Good morning all. Lots going on so let’s run through the news real quick-like.
The Public Library of Cincinnati and Hamilton County got a new trustee yesterday as it mulls a controversial move that could mean the sale of one of its downtown facilities. Hamilton County Commissioners voted to appoint Karen Clemons to the library’s board, replacing former board president Allen Zaring, whose term ended Sept. 30. Opponents of the library’s facilities plan also showed up at the commissioners’ meeting. They repeated opposition to the library’s plan, but expressed cautious optimism about Clemons, a long-time educator. Clemons has yet to take a position on the library’s plan to decommission and potentially sell the north building of its downtown campus.
• This year’s mayoral race has shattered fundraising records, The Cincinnati Business Courier reports. Mayor John Cranley’s campaign has raised a record-setting $2.3 million in the contest, and his opponent, Councilwoman Yvette Simpson, has taken in more than $576,000 for her campaign. Cranley’s haul nearly doubles the previous record David Pepper set in 2005, when he raised $1.2 million in an unsuccessful bid against Mark Mallory. Mallory raised just $380,000 in that contest. Most of the money for Cranley came from donors in the business and development industries. Simpson also received some money from those donors, including Reds owners the Castellini family, Bengals owner Mike Brown and Uptown Properties president Dan Schimberg. Simpson also received big donations from Democrat politicians in the Congressional Black Caucus. Council candidates are also raising boatloads of cash — incumbent Democrat P.G. Sittenfeld has taken in more than $500,000 for his bid. Incumbent Republican Amy Murray is second in total cash raised with more than $333,000. Some first-time candidates are also bringing in big hauls: Democrat Derek Bauman, Republican Jeff Pastor and Democrat Tamaya Dennard have blown past the $100,000 mark.
• A University of Cincinnati music professor caught making Islamophobic comments on a student’s assignment is apologizing for those remarks. UC College-Conservatory of Music instructor Clifford Adams asked his students to write personal responses to the song “Walk on Water” on UC’s online Blackboard site. One female Muslim student said the song gave her renewed faith in America in the midst of “Trump’s presidency and all the hate he has promoted.” That set Adams off. In a lengthy post on Blackboard replying to the student, he made broad generalizations about the ways Islam treats women and told the student, “the greatest threat to our freedoms isn’t the president, it is radical Islam. Review this list of Islamic terrorist attacks and then tell me about your hurt feelings.” (In fact, right wing extremists carried out more attacks on U.S. soil and have killed roughly the same number of people in the last 15 years.) The post was viewable to 75 people in the class. Another person not in the class shared a screenshot of the post on Facebook, where it went viral before it was deleted. Adams says he’s not a “religious bigot” and apologized to the student, but seemed to chalk up the controversy to the medium in which he made the comments. He says he wished he could have had the conversation in person instead of online. “We would have enjoyed a lively, provocative, scholarly argument,” he told The Cincinnati Enquirer. UC officials are investigating the comments and possible disciplinary action.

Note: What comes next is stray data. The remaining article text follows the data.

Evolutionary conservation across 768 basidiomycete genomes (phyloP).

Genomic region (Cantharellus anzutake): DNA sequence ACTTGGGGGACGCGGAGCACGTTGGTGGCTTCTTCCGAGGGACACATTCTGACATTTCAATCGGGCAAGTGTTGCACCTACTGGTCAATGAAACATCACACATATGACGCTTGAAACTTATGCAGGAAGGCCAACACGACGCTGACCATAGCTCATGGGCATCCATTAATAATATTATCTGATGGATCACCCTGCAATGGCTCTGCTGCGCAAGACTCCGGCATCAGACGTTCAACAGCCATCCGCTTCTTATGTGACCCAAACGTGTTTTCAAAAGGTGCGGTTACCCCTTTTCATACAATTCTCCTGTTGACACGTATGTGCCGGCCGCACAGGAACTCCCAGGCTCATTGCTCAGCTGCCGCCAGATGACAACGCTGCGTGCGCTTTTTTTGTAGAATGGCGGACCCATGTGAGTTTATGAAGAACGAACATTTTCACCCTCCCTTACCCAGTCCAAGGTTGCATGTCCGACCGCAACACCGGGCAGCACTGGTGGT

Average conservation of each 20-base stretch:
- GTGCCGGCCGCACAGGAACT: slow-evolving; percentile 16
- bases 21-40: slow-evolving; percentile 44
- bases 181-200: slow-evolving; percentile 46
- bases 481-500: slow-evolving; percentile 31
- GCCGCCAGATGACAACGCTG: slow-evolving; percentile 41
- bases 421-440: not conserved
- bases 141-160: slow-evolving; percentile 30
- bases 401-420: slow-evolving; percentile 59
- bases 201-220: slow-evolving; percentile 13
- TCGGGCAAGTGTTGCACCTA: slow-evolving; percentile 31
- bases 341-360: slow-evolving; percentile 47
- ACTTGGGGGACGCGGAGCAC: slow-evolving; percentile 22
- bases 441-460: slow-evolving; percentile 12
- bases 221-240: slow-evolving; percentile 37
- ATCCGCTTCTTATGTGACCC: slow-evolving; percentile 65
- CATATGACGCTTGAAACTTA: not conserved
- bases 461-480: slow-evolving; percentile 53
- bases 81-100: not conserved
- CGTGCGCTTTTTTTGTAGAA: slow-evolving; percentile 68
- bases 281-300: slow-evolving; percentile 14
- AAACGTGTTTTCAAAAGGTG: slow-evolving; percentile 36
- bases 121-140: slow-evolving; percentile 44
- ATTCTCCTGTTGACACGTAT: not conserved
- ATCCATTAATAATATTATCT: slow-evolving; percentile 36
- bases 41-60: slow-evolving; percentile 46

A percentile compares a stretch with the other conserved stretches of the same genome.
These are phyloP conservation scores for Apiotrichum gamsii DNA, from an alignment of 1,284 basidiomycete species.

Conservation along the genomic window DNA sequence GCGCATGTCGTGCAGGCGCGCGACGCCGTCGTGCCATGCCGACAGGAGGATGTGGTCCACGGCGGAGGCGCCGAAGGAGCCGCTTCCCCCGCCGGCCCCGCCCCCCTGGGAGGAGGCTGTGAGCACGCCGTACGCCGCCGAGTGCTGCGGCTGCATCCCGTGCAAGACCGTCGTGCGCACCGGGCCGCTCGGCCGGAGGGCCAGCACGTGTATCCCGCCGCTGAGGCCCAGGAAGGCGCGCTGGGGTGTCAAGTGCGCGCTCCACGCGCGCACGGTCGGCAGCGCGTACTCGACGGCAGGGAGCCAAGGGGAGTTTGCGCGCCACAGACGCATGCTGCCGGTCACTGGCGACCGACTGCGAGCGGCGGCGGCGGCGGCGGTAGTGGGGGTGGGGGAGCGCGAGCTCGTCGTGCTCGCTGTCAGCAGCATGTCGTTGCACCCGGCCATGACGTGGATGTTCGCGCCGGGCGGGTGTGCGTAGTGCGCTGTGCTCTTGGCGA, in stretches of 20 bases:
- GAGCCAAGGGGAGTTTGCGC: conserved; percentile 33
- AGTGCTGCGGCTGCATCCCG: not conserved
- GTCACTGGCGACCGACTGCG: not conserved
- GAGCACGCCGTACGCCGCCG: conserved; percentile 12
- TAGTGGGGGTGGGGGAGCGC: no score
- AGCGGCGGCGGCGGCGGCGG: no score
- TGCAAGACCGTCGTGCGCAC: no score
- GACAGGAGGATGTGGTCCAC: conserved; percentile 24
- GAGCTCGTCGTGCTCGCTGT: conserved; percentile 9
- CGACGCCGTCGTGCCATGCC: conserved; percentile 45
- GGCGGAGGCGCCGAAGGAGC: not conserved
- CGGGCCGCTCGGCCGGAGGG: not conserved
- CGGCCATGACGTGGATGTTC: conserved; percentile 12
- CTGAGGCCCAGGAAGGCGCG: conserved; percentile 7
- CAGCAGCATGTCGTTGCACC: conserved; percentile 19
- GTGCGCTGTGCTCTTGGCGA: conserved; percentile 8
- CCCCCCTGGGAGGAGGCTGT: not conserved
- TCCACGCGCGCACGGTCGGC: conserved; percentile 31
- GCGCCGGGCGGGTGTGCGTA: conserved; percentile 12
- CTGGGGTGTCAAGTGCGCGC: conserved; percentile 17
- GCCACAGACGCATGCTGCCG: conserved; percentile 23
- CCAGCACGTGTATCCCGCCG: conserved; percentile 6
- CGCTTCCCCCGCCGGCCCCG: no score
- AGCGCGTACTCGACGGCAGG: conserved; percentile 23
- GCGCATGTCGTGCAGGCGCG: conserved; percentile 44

• Walnut Hills is about to get a new brewery — the first in Cincinnati to be minority-owned. Esoteric Brewery co-founder Brian Jackson is a graduate of minority startup accelerator MORTAR's first class. The brewery will occupy one of the neighborhood’s most iconic structures, the Paramount Building, which is undergoing a $20 million redevelopment. That’s part of a larger push at Peebles’ Corner bringing new housing and businesses to the neighborhood.
• State Sen. Cliff Hite of Findlay recently stepped down after revelations that he had allegedly requested sex from one of the state's legislative employees multiple times, repeatedly messaging her and following her around. In the wake of that scandal, Hite has disputed some of those allegations. However, other harassment or discrimination claims against state lawmakers and staffers have come to light. You can read about the allegations against the lawmakers and staffers here.
• If you’ve ever wanted an insider look at how Ohio’s congressional districts are drawn, here you go: this report from Cleveland.com, the League of Women Voters of Ohio and policy think tank Common Cause Ohio has it all. What was redistricting like in 2011? Secret hotel rooms accessible only to the four state-paid contractors on leave from their gigs as staffers for Republican politicians; emails detailing the choices made to benefit the GOP; messages showing that former U.S. Rep. John Boehner, then Speaker of the House, had final say in all the plans. Since those efforts, not a single district has flipped. There’s a treasure trove of information about how these decisions get made, and here’s a spoiler — it doesn’t have much to do with input from communities, voters or anyone other than high-level Republican officials.